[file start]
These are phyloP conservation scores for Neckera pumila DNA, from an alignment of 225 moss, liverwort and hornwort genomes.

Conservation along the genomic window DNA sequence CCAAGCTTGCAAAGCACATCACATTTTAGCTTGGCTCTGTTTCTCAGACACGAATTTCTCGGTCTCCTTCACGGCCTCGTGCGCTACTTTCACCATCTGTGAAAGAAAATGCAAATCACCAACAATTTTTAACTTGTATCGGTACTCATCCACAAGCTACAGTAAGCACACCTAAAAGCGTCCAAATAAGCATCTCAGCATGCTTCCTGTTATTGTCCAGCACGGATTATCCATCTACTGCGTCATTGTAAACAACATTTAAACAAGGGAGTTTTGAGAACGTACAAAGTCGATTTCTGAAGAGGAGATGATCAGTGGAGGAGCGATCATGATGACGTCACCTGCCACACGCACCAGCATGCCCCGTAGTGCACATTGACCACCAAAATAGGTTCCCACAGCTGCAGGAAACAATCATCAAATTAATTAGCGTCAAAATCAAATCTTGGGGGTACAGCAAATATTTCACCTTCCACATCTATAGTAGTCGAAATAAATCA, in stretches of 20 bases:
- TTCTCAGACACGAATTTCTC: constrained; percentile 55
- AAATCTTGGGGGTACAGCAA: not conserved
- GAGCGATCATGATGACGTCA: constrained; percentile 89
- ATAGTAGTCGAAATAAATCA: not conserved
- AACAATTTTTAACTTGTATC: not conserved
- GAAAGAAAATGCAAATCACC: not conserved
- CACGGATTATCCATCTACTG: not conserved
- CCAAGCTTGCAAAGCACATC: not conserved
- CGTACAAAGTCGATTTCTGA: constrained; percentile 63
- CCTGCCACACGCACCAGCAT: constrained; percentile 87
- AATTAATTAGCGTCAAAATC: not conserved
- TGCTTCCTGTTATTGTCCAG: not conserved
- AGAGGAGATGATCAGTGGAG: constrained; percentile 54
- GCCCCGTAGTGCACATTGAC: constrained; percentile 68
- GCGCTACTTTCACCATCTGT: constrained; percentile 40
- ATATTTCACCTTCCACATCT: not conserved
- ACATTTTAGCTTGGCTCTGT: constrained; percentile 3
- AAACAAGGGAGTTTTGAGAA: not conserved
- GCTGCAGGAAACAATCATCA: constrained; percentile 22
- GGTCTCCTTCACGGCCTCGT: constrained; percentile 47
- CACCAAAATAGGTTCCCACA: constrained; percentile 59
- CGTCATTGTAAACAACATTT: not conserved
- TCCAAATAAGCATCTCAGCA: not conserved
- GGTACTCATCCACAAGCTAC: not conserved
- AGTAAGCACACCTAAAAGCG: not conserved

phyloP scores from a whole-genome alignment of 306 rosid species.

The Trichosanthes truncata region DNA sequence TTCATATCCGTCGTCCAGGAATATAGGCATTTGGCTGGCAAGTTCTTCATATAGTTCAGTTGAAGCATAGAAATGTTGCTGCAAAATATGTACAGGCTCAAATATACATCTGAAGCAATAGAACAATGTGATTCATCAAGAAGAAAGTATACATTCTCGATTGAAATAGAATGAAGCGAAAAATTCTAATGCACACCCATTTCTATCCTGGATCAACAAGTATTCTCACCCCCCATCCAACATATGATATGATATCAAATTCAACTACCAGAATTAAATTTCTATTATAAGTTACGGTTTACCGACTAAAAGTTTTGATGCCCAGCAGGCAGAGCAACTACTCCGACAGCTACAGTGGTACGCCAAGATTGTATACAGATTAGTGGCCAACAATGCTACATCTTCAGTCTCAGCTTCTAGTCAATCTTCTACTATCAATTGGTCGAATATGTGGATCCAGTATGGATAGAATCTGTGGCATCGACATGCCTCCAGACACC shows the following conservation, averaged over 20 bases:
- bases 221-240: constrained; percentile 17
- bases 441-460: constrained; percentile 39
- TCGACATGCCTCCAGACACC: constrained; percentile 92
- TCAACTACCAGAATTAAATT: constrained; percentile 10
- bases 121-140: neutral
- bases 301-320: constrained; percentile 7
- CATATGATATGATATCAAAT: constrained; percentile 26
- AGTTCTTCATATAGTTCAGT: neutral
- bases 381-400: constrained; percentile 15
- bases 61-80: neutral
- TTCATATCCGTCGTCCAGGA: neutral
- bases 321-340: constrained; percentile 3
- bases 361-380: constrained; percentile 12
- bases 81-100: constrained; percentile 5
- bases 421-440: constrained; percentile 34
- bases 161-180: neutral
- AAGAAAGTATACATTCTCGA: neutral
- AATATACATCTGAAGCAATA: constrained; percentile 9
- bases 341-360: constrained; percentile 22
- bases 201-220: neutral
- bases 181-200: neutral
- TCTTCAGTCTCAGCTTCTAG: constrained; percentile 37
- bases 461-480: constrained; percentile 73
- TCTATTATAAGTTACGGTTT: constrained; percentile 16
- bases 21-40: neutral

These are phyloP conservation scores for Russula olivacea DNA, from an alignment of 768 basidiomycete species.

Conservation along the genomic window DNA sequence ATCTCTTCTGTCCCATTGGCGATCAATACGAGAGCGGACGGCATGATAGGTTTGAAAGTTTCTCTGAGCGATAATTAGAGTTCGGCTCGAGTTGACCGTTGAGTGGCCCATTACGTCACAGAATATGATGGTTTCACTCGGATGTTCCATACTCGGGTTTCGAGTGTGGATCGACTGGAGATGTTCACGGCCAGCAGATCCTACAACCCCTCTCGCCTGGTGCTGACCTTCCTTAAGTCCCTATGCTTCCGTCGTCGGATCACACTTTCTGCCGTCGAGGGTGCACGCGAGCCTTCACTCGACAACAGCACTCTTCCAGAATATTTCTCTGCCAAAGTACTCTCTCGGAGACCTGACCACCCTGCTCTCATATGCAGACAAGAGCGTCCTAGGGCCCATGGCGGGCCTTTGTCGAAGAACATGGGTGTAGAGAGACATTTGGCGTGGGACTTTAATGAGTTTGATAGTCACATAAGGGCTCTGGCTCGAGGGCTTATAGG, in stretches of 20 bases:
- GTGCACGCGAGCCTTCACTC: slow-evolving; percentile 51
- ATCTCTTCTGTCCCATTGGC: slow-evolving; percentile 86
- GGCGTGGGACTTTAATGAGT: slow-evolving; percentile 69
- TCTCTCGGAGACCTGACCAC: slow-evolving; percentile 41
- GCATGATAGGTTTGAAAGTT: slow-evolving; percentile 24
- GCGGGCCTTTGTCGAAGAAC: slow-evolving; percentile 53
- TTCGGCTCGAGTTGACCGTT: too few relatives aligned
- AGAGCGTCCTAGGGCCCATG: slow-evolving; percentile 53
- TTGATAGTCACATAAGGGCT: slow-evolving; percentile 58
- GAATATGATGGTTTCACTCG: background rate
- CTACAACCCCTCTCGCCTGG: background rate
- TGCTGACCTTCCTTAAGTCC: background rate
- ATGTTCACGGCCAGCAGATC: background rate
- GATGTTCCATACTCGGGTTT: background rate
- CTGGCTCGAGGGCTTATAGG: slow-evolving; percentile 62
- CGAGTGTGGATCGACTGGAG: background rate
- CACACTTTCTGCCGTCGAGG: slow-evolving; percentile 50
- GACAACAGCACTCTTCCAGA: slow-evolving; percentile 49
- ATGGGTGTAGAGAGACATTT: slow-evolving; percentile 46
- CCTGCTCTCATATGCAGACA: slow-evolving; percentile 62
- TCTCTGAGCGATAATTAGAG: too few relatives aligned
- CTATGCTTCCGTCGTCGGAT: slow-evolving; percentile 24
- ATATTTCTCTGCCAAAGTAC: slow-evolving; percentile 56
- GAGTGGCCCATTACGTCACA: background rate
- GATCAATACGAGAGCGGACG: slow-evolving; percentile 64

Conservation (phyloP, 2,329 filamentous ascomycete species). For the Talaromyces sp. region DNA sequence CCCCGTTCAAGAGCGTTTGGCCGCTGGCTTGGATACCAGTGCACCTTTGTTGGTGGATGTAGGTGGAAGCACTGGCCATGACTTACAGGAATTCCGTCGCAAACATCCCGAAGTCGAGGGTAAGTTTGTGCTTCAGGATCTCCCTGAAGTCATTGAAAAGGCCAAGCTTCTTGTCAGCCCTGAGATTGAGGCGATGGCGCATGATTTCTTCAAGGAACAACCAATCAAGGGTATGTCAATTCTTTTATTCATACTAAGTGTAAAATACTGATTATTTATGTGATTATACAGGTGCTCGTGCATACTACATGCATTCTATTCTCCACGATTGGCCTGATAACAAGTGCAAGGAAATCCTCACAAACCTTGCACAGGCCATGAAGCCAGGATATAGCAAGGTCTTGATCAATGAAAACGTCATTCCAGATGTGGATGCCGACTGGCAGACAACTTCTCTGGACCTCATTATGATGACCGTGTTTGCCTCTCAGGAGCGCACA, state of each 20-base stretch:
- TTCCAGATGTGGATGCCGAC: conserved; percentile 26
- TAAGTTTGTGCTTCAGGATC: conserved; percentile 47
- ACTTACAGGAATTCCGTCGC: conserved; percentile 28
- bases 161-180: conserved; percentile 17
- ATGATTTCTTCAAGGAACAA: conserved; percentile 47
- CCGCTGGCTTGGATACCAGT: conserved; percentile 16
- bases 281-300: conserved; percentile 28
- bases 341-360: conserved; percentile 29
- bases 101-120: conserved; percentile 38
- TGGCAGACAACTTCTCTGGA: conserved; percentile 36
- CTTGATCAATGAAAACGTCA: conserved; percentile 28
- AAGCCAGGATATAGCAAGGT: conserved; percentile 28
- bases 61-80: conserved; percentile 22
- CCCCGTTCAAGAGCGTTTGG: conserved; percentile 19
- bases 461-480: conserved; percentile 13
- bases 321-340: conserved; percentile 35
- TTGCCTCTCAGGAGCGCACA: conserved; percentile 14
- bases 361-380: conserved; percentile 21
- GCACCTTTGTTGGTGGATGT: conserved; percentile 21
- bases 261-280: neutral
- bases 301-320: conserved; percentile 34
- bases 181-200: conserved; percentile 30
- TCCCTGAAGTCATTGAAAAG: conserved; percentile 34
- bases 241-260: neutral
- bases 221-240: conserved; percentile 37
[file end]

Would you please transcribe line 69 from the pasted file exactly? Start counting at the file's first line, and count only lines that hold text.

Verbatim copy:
- ATGTTCACGGCCAGCAGATC: background rate